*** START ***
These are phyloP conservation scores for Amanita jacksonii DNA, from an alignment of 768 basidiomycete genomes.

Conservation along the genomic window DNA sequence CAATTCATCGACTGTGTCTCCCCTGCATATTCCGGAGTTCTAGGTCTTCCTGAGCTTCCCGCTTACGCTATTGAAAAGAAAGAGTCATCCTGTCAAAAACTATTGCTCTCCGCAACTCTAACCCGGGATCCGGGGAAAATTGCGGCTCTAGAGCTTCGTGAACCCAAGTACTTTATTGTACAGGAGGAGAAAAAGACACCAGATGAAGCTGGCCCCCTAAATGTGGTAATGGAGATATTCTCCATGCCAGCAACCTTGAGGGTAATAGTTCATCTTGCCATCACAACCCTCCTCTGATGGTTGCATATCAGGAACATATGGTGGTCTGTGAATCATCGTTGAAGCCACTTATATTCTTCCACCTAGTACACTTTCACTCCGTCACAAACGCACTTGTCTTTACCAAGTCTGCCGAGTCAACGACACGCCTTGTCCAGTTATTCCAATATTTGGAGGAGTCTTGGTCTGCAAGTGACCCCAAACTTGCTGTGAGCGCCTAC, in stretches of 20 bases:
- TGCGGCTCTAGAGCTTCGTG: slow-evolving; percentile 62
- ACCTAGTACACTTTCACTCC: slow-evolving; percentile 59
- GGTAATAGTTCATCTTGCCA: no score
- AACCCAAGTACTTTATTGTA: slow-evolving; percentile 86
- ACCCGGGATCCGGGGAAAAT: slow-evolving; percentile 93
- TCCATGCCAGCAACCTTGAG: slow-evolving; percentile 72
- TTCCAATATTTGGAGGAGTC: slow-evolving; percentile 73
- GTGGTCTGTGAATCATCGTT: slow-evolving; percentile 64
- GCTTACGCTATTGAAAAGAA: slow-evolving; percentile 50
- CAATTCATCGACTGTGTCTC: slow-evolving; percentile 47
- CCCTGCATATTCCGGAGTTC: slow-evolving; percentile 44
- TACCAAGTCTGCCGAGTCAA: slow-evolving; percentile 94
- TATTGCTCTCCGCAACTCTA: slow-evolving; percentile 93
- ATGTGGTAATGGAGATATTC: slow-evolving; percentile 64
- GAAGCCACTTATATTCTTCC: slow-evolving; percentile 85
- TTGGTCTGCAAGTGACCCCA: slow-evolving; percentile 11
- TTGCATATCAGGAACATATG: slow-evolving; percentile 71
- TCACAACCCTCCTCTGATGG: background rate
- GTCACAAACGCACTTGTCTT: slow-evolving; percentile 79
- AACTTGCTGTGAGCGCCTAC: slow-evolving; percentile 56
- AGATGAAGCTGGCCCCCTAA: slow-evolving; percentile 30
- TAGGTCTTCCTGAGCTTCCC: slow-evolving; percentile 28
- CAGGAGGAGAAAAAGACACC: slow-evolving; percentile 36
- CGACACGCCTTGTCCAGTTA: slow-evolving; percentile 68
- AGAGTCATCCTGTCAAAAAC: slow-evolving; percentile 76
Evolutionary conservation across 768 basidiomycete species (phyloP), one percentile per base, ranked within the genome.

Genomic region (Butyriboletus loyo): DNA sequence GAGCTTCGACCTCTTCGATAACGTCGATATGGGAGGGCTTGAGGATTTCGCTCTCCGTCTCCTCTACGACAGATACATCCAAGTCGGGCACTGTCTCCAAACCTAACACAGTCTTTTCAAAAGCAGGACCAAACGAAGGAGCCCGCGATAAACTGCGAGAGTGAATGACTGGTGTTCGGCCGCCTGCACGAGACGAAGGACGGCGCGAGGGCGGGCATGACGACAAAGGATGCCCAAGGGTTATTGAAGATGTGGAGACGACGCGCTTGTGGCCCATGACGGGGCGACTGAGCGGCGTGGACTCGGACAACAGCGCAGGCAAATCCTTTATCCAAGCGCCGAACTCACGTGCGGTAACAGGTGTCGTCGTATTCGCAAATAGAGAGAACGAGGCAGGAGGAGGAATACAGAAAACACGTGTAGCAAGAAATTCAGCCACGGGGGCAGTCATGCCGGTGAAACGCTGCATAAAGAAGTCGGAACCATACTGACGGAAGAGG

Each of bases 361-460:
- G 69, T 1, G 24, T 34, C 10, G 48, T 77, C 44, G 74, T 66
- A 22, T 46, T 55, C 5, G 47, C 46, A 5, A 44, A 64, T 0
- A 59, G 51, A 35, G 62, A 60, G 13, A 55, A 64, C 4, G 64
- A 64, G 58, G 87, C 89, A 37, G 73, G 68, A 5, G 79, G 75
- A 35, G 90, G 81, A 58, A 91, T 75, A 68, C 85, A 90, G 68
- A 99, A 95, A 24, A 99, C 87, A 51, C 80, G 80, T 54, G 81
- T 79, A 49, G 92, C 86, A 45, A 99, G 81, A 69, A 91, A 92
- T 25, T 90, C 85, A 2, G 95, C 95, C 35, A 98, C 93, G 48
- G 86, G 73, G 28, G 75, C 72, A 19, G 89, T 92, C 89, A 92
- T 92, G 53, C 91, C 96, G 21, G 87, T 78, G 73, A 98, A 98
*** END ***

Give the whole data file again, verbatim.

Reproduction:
These are phyloP conservation scores for Amanita jacksonii DNA, from an alignment of 768 basidiomycete genomes.

Conservation along the genomic window DNA sequence CAATTCATCGACTGTGTCTCCCCTGCATATTCCGGAGTTCTAGGTCTTCCTGAGCTTCCCGCTTACGCTATTGAAAAGAAAGAGTCATCCTGTCAAAAACTATTGCTCTCCGCAACTCTAACCCGGGATCCGGGGAAAATTGCGGCTCTAGAGCTTCGTGAACCCAAGTACTTTATTGTACAGGAGGAGAAAAAGACACCAGATGAAGCTGGCCCCCTAAATGTGGTAATGGAGATATTCTCCATGCCAGCAACCTTGAGGGTAATAGTTCATCTTGCCATCACAACCCTCCTCTGATGGTTGCATATCAGGAACATATGGTGGTCTGTGAATCATCGTTGAAGCCACTTATATTCTTCCACCTAGTACACTTTCACTCCGTCACAAACGCACTTGTCTTTACCAAGTCTGCCGAGTCAACGACACGCCTTGTCCAGTTATTCCAATATTTGGAGGAGTCTTGGTCTGCAAGTGACCCCAAACTTGCTGTGAGCGCCTAC, in stretches of 20 bases:
- TGCGGCTCTAGAGCTTCGTG: slow-evolving; percentile 62
- ACCTAGTACACTTTCACTCC: slow-evolving; percentile 59
- GGTAATAGTTCATCTTGCCA: no score
- AACCCAAGTACTTTATTGTA: slow-evolving; percentile 86
- ACCCGGGATCCGGGGAAAAT: slow-evolving; percentile 93
- TCCATGCCAGCAACCTTGAG: slow-evolving; percentile 72
- TTCCAATATTTGGAGGAGTC: slow-evolving; percentile 73
- GTGGTCTGTGAATCATCGTT: slow-evolving; percentile 64
- GCTTACGCTATTGAAAAGAA: slow-evolving; percentile 50
- CAATTCATCGACTGTGTCTC: slow-evolving; percentile 47
- CCCTGCATATTCCGGAGTTC: slow-evolving; percentile 44
- TACCAAGTCTGCCGAGTCAA: slow-evolving; percentile 94
- TATTGCTCTCCGCAACTCTA: slow-evolving; percentile 93
- ATGTGGTAATGGAGATATTC: slow-evolving; percentile 64
- GAAGCCACTTATATTCTTCC: slow-evolving; percentile 85
- TTGGTCTGCAAGTGACCCCA: slow-evolving; percentile 11
- TTGCATATCAGGAACATATG: slow-evolving; percentile 71
- TCACAACCCTCCTCTGATGG: background rate
- GTCACAAACGCACTTGTCTT: slow-evolving; percentile 79
- AACTTGCTGTGAGCGCCTAC: slow-evolving; percentile 56
- AGATGAAGCTGGCCCCCTAA: slow-evolving; percentile 30
- TAGGTCTTCCTGAGCTTCCC: slow-evolving; percentile 28
- CAGGAGGAGAAAAAGACACC: slow-evolving; percentile 36
- CGACACGCCTTGTCCAGTTA: slow-evolving; percentile 68
- AGAGTCATCCTGTCAAAAAC: slow-evolving; percentile 76
Evolutionary conservation across 768 basidiomycete species (phyloP), one percentile per base, ranked within the genome.

Genomic region (Butyriboletus loyo): DNA sequence GAGCTTCGACCTCTTCGATAACGTCGATATGGGAGGGCTTGAGGATTTCGCTCTCCGTCTCCTCTACGACAGATACATCCAAGTCGGGCACTGTCTCCAAACCTAACACAGTCTTTTCAAAAGCAGGACCAAACGAAGGAGCCCGCGATAAACTGCGAGAGTGAATGACTGGTGTTCGGCCGCCTGCACGAGACGAAGGACGGCGCGAGGGCGGGCATGACGACAAAGGATGCCCAAGGGTTATTGAAGATGTGGAGACGACGCGCTTGTGGCCCATGACGGGGCGACTGAGCGGCGTGGACTCGGACAACAGCGCAGGCAAATCCTTTATCCAAGCGCCGAACTCACGTGCGGTAACAGGTGTCGTCGTATTCGCAAATAGAGAGAACGAGGCAGGAGGAGGAATACAGAAAACACGTGTAGCAAGAAATTCAGCCACGGGGGCAGTCATGCCGGTGAAACGCTGCATAAAGAAGTCGGAACCATACTGACGGAAGAGG

Each of bases 361-460:
- G 69, T 1, G 24, T 34, C 10, G 48, T 77, C 44, G 74, T 66
- A 22, T 46, T 55, C 5, G 47, C 46, A 5, A 44, A 64, T 0
- A 59, G 51, A 35, G 62, A 60, G 13, A 55, A 64, C 4, G 64
- A 64, G 58, G 87, C 89, A 37, G 73, G 68, A 5, G 79, G 75
- A 35, G 90, G 81, A 58, A 91, T 75, A 68, C 85, A 90, G 68
- A 99, A 95, A 24, A 99, C 87, A 51, C 80, G 80, T 54, G 81
- T 79, A 49, G 92, C 86, A 45, A 99, G 81, A 69, A 91, A 92
- T 25, T 90, C 85, A 2, G 95, C 95, C 35, A 98, C 93, G 48
- G 86, G 73, G 28, G 75, C 72, A 19, G 89, T 92, C 89, A 92
- T 92, G 53, C 91, C 96, G 21, G 87, T 78, G 73, A 98, A 98